Arthritis & Rheumatism, Volume 62,
November 2010 Abstract Supplement
Abstracts of the American College of
Rheumatology/Association of Rheumatology Health Professionals
Annual Scientific Meeting
Atlanta, Georgia November 6-11, 2010.
Prevalence of MRI-Detected Joint Pathology of the Knee in a Population-Based Sample: Framingham Osteoarthritis Study.
Niu3, Jingbo, Zhang1, Yuqing, Guermazi4, Ali, Roemer4, Frank W., Felson2, David T.
Magnetic resonance imaging (MRI) allows direct visualization of cartilage and other soft tissues and is becoming a common method to image knees osteoarthritis (OA) in studies. MRI-detected intraarticular pathology may be common in persons without disease. Previous work has shown that meniscal tears are common even in persons without radiographic OA. For other features, this is unknown because little population based data are available on the prevalence of pathologic lesions.
Residents (age >= 50) in Framingham, MA were contacted by random-digit telephone dialing advertising a study of health in general and of bone health. Of 1039 subjects recruited, 992 had MRIs (1.5 T) on the knee(s) without contraindication to acquisition and MRI of one knee, right side preferred, was read. MRI features were scored using the WORMS system by two MSK radiologists. Each MRI feature was scored at multiple subregions in a knee. Kappa statistics for inter-rater reliability were 0.510.82 depending on feature. The presence of a lesion was defined by the worst score among subregions exceeding a pre-defined cut-point. We estimated sex- and age-specific prevalence of each lesion in the whole knee, then in the tibiofemoral (TF) and patellofemoral (PF) joint separately. We calculated the age-standardized prevalence of each lesion in men and women respectively, using the age distribution in the whole sample as the standard. Finally, we repeated the analysis among subjects without radiographic TF OA (K/L grade 01) and without radiographic PF OA, respectively.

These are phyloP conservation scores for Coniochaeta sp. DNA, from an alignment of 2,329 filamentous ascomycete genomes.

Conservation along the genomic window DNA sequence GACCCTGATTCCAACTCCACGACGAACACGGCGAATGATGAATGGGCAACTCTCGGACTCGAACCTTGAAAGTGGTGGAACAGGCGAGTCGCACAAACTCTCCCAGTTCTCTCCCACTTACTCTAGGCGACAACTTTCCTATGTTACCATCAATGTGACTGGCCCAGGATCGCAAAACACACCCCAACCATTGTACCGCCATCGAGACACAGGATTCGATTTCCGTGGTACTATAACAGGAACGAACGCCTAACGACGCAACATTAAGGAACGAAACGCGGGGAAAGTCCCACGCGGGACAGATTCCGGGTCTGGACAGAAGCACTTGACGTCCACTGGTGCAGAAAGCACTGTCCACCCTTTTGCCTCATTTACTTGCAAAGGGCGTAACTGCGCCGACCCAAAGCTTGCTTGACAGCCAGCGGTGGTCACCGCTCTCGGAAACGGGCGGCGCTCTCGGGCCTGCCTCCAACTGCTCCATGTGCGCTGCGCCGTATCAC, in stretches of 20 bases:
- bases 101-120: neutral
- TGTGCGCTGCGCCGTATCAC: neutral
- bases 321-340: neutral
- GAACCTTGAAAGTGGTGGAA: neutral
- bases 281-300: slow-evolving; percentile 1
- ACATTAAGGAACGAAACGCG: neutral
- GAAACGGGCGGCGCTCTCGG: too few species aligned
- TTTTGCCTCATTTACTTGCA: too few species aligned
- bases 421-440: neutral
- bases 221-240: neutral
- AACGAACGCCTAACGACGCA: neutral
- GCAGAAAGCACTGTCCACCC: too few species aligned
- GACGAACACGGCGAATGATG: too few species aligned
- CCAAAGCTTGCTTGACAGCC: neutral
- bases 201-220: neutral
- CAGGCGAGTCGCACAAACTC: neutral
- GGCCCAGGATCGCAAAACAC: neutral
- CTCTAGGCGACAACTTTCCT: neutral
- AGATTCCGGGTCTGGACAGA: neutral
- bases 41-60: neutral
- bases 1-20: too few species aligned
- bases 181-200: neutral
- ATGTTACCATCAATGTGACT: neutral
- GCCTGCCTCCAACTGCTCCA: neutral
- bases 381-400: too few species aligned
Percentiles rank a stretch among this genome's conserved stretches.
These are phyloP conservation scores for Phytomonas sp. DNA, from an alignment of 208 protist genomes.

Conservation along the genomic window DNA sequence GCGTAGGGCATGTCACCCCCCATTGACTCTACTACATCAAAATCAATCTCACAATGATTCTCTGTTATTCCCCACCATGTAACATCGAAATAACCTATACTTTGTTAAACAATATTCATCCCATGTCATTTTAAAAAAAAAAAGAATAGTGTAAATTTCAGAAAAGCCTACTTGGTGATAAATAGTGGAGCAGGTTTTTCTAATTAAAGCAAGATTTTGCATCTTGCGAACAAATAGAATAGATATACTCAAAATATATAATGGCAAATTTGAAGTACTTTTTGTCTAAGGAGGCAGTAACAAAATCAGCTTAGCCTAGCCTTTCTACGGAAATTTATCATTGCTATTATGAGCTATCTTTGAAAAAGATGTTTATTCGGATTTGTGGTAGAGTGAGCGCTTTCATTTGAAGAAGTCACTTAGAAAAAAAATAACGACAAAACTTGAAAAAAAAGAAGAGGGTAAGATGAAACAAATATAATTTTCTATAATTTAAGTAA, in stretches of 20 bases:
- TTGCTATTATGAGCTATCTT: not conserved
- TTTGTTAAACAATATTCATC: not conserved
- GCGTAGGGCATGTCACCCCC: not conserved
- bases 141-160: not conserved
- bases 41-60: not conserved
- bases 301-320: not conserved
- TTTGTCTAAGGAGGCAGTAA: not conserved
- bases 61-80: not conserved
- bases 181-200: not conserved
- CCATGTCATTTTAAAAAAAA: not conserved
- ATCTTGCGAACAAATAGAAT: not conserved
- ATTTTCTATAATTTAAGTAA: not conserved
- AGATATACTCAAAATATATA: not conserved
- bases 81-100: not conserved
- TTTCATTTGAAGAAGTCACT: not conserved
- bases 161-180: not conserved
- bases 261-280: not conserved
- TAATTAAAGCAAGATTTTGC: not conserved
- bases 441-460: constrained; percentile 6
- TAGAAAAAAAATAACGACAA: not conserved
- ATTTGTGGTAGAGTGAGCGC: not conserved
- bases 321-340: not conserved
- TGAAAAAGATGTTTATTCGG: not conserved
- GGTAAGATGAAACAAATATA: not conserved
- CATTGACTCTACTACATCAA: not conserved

Included in the analyses were 992 subjects (57% women, 93% White, mean age: 62.5 years, sd=8.8, range 5092; mean BMI: 28.6 kg/m2, sd=5.6). 791 (80%) had no radiographic TF OA, and 895 (90%) had no PF OA. The prevalence of each lesion detected on MRI increased with age among men. However, in women, the prevalence reached a plateau at age 65 then either leveled off or slightly decreased. As shown in the table, age standardized prevalence of MRI features was high and similar between men and women. The prevalence of MRI features in the TF joint was similar to or higher than that in the PF joint except for cartilage lesion in women. Over 70% of knees showed at least erosions of cartilage, about 60% showed at least small bone marrow lesions, roughly 1/4 knees showed at least moderate osteophytes, and over 40% showed synovitis or effusions. In knees without radiographic TF or PF OA, over 40% had cartilage lesion and over 30% had bone marrow lesion.
Pathologic lesions typical of osteoarthritis are common on MRIs among people aged 50 and older drawn from the community, even among subjects without radiographic OA. The prevalence of MRI lesions increased with age and was similar between men and women.
Table age-standardized prevalence of MRI features by gender (as % of knees)
To cite this abstract, please use the following information:
Niu, Jingbo, Zhang, Yuqing, Guermazi, Ali, Roemer, Frank W., Felson, David T.; Prevalence of MRI-Detected Joint Pathology of the Knee in a Population-Based Sample: Framingham Osteoarthritis Study. [abstract]. Arthritis Rheum 2010;62 Suppl 10 :197